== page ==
Nearly two dozen Santa Monica residents and stakeholders voiced opposition at the July 14 City Council meeting to a new “split site” variation of a proposed maintenance yard for the Expo line. The new proposal by the Expo Construction Authority includes two facilities, the first of which would be used for most maintenance work on the trains, at 1800 Stewart Street, and a second location, east of Stewart Street, for storage and train washing. Expo Authority’s aim with the split site plan is to make available a patch of land that they say could be used for a mixed-use development that would create a buffer zone between the maintenance facility and the neighborhood, but residents overwhelming stated that the buffer zone would not be a solution to their potential decreased quality of life.
Representatives of the Pico Neighborhood Association, Bergamot Station, and Santa Monica College were among the opponents of the newly proposed facility. They cited noise, environmentally damaging, unhealthy fumes, and myriad reasons why the facility would be harmful.
According to the staff report, the maintenance shop will be in operation 24 hours a day. The work inside the shop includes using computers to run tests, changing brake shoes, cutting and bending sheet metal, and painting. Work at the storage yard includes safety inspections that could start as early as 4:00 a.m. and train washing that could occur at 2:00 a.m. It is unclear where train horns will be tested.
A representative from the Expo Authority gave a presentation that outlined several other spots studied for the facility, claiming there are no other feasible sites.
Part of the facility would be enclosed, and part would be an open-air yard. Councilmember Robert Holbrook suggested enclosing the entire project, a suggestion that Expo officials said wouldn’t work. Councilmembers Bobby Shriver and Gleam Davis questioned Expo’s efforts to find another suitable location for the maintenance facility, particularly given Expo’s eminent domain power; Shriver further said the maintenance facility should not be located in Santa Monica. Mayor Ken Genser said the newly proposed maintenance facility site is far superior to the formerly proposed site, which included only the Verizon building, east of Stewart Street. He also said noise pollution seems to be the only type of pollution that would come from the facility. Councilmember Pam O’Connor, who sits on the Metro board, said that no matter where the maintenance facility is built, the Council’s job is to make sure they get the best project they can from City staff and the Expo Construction Authority. A motion directing staff to work with the community and Expo to include the newly proposed alternative site in the final environmental impact report and work with SMC and others going forward passed 4-2; Shriver and Holbrook voiced “no” votes. Councilmember Kevin McKeown was absent.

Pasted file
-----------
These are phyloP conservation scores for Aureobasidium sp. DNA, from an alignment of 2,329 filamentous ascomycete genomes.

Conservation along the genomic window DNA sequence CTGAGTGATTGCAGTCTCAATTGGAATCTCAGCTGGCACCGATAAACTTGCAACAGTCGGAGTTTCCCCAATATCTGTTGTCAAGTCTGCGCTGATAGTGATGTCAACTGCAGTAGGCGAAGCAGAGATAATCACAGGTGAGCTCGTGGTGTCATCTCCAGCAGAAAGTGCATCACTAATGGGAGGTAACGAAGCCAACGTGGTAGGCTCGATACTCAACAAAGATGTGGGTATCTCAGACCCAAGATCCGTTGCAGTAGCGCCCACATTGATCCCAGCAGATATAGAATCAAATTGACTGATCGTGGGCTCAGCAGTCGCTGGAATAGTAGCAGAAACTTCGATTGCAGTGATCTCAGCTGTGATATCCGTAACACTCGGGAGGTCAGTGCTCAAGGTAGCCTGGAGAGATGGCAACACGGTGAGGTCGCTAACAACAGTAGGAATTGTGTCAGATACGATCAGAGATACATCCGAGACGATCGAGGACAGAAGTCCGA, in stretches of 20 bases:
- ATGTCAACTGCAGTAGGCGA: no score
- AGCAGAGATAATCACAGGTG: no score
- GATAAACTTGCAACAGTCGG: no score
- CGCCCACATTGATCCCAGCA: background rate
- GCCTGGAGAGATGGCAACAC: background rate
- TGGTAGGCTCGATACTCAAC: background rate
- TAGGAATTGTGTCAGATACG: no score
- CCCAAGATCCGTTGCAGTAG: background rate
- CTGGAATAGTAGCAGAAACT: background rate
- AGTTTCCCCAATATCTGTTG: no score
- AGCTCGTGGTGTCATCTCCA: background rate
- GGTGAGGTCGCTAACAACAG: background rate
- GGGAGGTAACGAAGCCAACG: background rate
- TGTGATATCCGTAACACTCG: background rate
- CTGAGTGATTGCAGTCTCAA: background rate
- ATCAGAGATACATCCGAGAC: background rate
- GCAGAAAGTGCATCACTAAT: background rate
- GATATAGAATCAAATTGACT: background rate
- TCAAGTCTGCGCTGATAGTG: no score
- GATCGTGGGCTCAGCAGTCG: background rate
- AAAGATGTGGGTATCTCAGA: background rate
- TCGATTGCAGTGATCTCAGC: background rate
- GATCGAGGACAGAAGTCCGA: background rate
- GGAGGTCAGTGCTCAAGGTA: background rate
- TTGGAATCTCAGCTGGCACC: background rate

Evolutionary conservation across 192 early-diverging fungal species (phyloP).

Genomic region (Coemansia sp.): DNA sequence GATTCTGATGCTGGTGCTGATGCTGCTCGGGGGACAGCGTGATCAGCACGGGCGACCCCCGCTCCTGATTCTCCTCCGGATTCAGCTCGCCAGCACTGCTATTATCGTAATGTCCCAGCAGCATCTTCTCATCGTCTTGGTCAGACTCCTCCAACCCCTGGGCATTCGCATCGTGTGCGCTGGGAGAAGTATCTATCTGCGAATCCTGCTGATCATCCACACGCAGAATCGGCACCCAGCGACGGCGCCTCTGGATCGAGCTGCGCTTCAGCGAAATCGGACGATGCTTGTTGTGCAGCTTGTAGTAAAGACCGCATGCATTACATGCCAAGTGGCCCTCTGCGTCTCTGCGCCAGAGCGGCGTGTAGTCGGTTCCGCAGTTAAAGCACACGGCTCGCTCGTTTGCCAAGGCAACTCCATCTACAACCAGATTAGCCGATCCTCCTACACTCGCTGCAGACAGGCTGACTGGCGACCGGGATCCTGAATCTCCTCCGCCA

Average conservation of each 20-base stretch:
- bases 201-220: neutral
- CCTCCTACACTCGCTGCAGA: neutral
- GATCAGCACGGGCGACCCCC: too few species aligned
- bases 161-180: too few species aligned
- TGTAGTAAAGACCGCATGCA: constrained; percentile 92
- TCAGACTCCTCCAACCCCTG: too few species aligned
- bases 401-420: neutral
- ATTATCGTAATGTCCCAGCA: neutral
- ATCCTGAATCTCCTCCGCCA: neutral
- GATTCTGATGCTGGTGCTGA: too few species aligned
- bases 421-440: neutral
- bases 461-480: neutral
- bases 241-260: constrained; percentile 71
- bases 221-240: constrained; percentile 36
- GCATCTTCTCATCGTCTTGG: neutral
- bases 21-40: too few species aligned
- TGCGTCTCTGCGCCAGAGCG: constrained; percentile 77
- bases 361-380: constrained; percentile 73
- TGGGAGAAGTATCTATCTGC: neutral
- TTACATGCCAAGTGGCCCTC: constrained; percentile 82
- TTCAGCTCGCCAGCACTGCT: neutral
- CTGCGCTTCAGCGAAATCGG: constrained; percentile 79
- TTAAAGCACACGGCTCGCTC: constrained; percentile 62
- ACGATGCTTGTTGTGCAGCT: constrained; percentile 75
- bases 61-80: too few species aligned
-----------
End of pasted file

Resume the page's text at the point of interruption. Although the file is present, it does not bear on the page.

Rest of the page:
An ordinance amending massage regulations to comply with state law passed unanimously and was adopted upon second reading. An ordinance amending Santa Monica Municipal Code pertaining to solar energy systems design standards to facilitate the installation of solar energy systems also passed unanimously and was adopted upon second reading. Second reading of an ordinance pertaining to franchising of taxis was continued until the next meeting. Additional items were heard after midnight.
The next City Council meeting will be held on July 28.